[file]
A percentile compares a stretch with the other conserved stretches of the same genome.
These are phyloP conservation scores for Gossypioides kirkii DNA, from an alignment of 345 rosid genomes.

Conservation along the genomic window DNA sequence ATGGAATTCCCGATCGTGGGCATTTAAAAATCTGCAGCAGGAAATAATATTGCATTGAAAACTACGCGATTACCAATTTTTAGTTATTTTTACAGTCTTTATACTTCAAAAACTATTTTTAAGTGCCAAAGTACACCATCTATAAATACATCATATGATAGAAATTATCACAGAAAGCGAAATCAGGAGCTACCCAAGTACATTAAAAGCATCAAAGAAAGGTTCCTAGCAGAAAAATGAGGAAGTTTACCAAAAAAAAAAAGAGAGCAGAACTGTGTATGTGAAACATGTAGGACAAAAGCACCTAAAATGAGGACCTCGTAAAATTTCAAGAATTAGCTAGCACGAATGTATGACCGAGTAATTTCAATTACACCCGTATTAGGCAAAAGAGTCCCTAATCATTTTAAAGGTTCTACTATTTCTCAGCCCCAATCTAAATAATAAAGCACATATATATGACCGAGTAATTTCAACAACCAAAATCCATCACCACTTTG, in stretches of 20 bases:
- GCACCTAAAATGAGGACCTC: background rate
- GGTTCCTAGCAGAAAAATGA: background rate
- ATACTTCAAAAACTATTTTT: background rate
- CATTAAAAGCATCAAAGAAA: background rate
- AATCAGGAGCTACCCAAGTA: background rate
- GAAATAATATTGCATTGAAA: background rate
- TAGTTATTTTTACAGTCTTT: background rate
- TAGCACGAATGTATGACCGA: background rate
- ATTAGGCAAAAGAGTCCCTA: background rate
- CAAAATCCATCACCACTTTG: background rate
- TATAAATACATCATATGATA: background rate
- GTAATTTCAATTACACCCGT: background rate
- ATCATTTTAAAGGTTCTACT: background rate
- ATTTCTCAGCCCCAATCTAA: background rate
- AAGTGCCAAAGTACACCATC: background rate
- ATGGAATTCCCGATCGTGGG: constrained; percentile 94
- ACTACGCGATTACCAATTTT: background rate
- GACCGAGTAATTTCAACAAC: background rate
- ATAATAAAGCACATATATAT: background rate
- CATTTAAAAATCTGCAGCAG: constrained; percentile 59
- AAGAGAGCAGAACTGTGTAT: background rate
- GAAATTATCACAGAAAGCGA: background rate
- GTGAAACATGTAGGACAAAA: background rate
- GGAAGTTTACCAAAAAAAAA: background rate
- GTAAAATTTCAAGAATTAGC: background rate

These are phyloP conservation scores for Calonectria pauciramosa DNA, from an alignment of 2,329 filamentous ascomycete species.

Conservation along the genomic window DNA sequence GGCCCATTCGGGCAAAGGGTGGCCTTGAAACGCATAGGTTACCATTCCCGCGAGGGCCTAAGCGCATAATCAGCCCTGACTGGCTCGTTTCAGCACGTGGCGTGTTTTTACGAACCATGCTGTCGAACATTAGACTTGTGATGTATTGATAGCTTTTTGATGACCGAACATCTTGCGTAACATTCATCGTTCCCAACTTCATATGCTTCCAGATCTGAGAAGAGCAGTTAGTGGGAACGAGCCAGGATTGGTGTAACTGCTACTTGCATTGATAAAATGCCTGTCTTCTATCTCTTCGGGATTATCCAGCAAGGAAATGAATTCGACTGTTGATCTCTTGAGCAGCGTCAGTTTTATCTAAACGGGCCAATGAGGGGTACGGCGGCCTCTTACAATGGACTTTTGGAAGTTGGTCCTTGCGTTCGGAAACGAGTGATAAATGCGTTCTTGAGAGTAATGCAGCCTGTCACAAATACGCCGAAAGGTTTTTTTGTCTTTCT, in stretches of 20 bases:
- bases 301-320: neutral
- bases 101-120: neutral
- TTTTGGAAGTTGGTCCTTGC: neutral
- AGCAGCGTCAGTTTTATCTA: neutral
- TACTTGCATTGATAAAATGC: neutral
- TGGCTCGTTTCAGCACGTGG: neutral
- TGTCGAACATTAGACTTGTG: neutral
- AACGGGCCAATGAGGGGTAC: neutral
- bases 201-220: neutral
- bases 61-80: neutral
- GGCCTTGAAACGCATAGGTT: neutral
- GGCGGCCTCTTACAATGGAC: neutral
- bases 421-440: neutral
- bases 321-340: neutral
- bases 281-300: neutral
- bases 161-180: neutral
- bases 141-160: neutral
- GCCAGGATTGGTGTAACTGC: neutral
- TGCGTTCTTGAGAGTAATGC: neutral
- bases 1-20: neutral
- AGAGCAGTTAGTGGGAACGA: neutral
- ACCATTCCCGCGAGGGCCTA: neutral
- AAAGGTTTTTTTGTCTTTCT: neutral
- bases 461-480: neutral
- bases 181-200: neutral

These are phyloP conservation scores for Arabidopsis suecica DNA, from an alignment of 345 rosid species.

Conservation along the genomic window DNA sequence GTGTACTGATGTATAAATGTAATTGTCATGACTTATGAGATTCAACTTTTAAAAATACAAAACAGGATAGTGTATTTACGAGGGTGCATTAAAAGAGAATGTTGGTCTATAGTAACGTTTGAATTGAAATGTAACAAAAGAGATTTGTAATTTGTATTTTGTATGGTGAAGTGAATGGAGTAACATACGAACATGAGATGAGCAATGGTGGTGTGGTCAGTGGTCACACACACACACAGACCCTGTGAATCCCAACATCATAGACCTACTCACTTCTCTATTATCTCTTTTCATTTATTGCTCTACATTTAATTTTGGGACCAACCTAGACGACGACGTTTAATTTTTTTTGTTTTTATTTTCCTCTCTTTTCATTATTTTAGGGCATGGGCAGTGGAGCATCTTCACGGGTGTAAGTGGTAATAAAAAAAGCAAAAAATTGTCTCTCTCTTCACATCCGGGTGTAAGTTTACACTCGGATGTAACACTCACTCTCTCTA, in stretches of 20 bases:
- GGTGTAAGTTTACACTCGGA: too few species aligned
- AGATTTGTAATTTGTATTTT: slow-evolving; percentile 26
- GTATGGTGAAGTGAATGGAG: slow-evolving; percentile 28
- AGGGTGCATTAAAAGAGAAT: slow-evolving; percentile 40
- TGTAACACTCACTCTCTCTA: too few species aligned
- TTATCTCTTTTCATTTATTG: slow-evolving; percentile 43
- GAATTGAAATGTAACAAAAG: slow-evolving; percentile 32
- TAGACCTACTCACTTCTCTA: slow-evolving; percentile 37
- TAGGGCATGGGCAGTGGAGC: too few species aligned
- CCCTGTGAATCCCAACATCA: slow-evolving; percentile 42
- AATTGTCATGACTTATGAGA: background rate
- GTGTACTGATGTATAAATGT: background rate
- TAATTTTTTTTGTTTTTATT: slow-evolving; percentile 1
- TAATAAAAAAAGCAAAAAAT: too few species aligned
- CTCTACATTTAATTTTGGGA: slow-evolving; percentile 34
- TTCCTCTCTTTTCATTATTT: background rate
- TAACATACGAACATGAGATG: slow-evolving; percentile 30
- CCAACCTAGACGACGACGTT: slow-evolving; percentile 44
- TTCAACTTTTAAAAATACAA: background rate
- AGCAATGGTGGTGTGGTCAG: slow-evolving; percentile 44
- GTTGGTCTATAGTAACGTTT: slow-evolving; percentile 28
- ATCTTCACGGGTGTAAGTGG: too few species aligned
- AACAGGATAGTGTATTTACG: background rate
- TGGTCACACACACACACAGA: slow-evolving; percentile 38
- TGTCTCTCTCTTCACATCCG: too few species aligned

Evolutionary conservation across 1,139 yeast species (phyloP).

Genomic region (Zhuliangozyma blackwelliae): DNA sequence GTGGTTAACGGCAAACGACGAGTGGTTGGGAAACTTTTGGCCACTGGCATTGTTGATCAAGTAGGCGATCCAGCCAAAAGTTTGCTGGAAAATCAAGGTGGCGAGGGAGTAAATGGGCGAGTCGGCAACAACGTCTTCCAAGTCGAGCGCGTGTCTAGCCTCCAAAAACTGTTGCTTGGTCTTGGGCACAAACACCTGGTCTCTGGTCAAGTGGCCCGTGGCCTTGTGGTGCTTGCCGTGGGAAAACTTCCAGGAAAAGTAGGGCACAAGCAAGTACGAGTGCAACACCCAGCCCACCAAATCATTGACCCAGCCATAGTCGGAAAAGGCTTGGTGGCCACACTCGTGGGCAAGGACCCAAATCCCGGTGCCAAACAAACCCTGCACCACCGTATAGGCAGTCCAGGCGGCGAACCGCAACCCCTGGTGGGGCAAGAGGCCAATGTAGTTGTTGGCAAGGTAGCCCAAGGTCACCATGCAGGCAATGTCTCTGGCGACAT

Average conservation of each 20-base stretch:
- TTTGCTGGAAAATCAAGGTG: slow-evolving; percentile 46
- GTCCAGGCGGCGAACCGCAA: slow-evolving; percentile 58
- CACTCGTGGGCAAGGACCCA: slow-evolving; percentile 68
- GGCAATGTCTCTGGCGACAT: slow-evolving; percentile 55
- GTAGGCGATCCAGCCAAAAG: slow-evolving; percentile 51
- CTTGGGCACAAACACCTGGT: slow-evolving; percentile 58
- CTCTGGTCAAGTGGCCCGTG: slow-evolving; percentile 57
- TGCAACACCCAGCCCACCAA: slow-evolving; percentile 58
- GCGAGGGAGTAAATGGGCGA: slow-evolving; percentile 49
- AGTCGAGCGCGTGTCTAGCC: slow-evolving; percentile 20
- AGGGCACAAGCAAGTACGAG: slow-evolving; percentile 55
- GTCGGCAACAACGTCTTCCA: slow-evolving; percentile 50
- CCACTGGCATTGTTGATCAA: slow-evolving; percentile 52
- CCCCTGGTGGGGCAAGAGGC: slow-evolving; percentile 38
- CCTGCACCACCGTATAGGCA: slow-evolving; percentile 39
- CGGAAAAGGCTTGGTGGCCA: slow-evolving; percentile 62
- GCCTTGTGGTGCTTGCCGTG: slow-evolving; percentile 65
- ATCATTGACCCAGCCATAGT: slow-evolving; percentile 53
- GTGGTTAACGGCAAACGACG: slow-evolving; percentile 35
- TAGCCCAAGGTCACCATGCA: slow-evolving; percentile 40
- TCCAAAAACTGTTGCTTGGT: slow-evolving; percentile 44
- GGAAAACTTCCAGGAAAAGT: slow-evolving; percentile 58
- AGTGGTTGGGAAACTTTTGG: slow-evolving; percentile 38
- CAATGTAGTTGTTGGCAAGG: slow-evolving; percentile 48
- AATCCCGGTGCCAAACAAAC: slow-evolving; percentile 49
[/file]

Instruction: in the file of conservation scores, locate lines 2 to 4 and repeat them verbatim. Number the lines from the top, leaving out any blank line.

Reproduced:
These are phyloP conservation scores for Gossypioides kirkii DNA, from an alignment of 345 rosid genomes.

Conservation along the genomic window DNA sequence ATGGAATTCCCGATCGTGGGCATTTAAAAATCTGCAGCAGGAAATAATATTGCATTGAAAACTACGCGATTACCAATTTTTAGTTATTTTTACAGTCTTTATACTTCAAAAACTATTTTTAAGTGCCAAAGTACACCATCTATAAATACATCATATGATAGAAATTATCACAGAAAGCGAAATCAGGAGCTACCCAAGTACATTAAAAGCATCAAAGAAAGGTTCCTAGCAGAAAAATGAGGAAGTTTACCAAAAAAAAAAAGAGAGCAGAACTGTGTATGTGAAACATGTAGGACAAAAGCACCTAAAATGAGGACCTCGTAAAATTTCAAGAATTAGCTAGCACGAATGTATGACCGAGTAATTTCAATTACACCCGTATTAGGCAAAAGAGTCCCTAATCATTTTAAAGGTTCTACTATTTCTCAGCCCCAATCTAAATAATAAAGCACATATATATGACCGAGTAATTTCAACAACCAAAATCCATCACCACTTTG, in stretches of 20 bases:
- GCACCTAAAATGAGGACCTC: background rate